Tom Brinkmann writes about unusual, off-the-beaten-path magazines, digests, and tabloids. His Bad Mags website was active from June 2004–July 2017. His books, Bad Mags Volume 1 (2008) and Volume 2 (2009) are available from secondary outlets, including amazon.com
“Mainstream writers start with character. Genre writers start with situation. That’s why people who mostly read genre stories can get bored and think too little is happening in a mainstream novel, just as a mainstream reader gets whiplash and feels there’s too little character development in a genre novel. This is a hugely gross generalization, and of course every writer comes up with their own melding of the two. It’s a continuum.”
Ex-cop turned private detective, Iphigenia Woodhouse, premiered in the Mid-Dec 1991 edition of Alfred Hitchcock’s Mystery Magazine, in a story called “Night Vision.” Her assistant, Harriet Russo, appears on the cover of AHMM April 2000, painted by Tomek Olbinski, for the sixth mystery, “A Wild Justice.”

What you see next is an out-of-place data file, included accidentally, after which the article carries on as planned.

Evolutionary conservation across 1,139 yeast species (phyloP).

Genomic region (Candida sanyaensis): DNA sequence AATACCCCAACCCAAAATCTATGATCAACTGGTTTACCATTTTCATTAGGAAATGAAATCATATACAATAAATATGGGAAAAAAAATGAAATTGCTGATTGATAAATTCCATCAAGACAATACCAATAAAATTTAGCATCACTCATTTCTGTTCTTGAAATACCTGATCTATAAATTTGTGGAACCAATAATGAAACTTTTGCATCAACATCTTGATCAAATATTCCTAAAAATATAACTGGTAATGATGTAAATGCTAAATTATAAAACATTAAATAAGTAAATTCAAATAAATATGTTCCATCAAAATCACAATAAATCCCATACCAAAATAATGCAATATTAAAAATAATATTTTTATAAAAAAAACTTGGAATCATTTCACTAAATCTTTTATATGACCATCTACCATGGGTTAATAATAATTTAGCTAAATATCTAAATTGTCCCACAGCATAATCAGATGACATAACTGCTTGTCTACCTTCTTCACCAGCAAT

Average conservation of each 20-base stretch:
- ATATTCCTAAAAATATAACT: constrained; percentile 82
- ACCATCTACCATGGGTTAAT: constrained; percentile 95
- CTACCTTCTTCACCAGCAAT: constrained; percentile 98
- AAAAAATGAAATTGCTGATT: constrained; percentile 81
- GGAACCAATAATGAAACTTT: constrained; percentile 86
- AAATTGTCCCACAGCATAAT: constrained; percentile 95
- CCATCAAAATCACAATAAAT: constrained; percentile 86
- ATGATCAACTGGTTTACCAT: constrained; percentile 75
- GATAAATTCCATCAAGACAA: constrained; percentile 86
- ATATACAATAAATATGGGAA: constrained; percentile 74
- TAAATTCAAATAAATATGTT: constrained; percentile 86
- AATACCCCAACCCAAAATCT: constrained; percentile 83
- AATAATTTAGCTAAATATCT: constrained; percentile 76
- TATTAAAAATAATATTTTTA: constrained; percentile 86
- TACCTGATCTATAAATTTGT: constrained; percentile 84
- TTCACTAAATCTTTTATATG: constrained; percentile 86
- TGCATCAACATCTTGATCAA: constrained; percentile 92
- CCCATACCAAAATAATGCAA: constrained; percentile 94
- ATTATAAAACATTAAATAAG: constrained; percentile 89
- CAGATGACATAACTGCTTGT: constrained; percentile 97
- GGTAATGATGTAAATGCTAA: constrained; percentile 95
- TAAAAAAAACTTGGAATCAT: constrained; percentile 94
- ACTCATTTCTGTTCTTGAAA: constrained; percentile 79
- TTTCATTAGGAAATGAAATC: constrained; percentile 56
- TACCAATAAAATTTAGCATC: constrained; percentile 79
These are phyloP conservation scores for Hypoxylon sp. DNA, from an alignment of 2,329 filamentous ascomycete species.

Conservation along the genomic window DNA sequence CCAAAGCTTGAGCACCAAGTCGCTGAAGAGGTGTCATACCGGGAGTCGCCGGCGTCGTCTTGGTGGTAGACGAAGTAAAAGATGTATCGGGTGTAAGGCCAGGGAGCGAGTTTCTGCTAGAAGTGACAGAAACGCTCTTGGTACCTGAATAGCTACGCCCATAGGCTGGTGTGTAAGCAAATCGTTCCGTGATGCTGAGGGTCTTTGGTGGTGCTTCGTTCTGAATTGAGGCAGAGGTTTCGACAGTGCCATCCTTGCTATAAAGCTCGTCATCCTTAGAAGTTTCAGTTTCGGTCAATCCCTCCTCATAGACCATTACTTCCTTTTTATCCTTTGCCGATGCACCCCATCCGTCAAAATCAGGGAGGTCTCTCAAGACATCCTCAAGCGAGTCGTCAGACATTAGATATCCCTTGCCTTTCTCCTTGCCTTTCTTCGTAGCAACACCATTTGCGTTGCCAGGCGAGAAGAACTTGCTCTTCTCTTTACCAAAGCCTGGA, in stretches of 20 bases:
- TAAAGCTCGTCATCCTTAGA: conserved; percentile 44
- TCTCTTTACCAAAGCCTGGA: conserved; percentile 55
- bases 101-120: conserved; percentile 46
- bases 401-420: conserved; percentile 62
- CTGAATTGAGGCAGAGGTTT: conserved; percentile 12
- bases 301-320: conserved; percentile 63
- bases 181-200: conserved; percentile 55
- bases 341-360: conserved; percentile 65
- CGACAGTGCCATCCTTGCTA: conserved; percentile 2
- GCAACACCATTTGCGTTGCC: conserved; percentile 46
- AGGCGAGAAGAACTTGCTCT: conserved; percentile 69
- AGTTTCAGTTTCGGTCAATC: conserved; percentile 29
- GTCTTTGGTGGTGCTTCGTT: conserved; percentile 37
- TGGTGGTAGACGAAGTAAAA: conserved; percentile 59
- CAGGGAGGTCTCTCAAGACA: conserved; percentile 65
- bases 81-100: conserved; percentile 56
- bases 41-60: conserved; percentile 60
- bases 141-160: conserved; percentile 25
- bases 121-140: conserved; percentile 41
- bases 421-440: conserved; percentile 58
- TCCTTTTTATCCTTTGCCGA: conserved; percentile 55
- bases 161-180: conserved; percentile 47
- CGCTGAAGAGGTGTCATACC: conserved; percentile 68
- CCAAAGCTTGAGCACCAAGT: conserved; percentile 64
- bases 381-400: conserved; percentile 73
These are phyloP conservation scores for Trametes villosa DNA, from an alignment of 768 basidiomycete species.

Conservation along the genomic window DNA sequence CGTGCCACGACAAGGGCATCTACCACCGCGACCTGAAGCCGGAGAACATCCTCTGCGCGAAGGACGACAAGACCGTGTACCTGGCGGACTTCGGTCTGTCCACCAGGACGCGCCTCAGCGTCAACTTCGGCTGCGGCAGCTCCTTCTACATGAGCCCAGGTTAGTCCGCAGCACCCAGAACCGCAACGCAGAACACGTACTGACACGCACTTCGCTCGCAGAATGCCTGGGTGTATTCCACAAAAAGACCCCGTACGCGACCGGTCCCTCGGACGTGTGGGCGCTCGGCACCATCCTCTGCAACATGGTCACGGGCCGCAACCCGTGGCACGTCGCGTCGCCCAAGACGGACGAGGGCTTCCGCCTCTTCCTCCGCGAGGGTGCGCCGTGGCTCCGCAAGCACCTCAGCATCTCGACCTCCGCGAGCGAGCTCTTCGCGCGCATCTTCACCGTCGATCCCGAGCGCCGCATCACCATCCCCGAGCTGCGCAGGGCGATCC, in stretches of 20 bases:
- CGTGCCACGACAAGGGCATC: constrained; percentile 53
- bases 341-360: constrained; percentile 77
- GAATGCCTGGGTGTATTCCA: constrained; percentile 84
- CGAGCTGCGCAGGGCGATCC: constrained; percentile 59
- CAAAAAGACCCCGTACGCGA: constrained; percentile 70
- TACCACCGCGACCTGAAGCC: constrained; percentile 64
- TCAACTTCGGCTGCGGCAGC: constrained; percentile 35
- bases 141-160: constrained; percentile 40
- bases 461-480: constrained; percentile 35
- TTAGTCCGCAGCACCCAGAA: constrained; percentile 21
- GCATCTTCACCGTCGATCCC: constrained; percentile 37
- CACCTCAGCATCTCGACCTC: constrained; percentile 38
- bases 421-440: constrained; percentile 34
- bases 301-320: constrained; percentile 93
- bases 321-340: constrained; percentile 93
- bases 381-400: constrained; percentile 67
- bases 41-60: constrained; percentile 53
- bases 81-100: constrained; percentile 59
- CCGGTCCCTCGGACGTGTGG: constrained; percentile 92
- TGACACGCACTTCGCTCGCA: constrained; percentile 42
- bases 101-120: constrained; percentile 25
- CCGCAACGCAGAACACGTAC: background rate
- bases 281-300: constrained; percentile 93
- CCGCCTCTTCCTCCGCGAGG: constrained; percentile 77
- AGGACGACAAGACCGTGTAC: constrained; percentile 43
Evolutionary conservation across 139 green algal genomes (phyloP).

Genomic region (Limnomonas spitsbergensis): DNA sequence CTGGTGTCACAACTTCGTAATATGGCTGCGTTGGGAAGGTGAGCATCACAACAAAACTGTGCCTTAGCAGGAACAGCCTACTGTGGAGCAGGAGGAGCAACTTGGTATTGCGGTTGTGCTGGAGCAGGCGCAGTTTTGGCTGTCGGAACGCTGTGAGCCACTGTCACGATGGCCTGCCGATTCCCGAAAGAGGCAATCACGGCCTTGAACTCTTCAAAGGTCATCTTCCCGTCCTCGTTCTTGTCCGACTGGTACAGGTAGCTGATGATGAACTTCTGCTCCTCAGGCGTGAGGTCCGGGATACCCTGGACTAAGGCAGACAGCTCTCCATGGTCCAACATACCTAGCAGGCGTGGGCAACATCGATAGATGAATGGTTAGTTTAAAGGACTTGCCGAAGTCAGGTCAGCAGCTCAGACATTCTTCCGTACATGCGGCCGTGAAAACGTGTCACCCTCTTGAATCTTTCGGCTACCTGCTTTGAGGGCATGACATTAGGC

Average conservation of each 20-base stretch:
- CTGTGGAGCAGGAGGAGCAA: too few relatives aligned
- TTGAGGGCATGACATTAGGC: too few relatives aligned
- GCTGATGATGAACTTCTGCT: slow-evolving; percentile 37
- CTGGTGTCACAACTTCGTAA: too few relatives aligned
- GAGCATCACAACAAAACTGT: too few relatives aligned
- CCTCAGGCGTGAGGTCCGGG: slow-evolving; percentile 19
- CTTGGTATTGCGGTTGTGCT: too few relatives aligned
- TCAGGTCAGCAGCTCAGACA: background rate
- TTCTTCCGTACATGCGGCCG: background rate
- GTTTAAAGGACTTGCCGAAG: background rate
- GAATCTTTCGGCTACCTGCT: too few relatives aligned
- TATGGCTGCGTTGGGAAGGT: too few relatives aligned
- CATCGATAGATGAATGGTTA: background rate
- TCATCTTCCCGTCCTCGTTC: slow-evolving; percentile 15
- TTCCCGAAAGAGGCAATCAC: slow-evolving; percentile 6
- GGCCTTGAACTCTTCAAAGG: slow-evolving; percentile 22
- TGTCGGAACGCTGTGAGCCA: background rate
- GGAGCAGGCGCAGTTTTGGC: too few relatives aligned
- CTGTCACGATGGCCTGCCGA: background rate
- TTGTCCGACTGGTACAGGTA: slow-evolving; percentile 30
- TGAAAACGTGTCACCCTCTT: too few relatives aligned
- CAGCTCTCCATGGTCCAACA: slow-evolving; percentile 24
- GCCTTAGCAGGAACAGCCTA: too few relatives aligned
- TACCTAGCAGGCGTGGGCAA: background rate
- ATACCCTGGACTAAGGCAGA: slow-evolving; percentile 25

Iphigenia Woodhouse began, in part, as a response to some of the fictional female private detectives who became popular in the 1980s and 1990s. I enjoyed many of the novels and stories about those detectives, but their lives seemed very different from the lives of most of the women I knew. Usually, these detectives had no family obligations: Their parents were dead, their husbands (if any) divorced, their children nonexistent. If they liked, they could choose mentors they found compatible, have sex with men they found attractive, offer guidance to young people they found interesting. All their relationships were voluntary and temporary: They didn’t owe anybody anything and could move on whenever they chose. If they decided to fly to another city to pursue a lead, they didn’t have to coordinate schedules with anyone or arrange for childcare. In those respects, they had more in common with traditional male fictional private detectives than with most women today. That’s fine—it’s probably healthy to fantasize about complete independence from time to time. But I thought it might be interesting to write about a female private detective whose life is both enriched and limited by deep, lasting ties and obligations.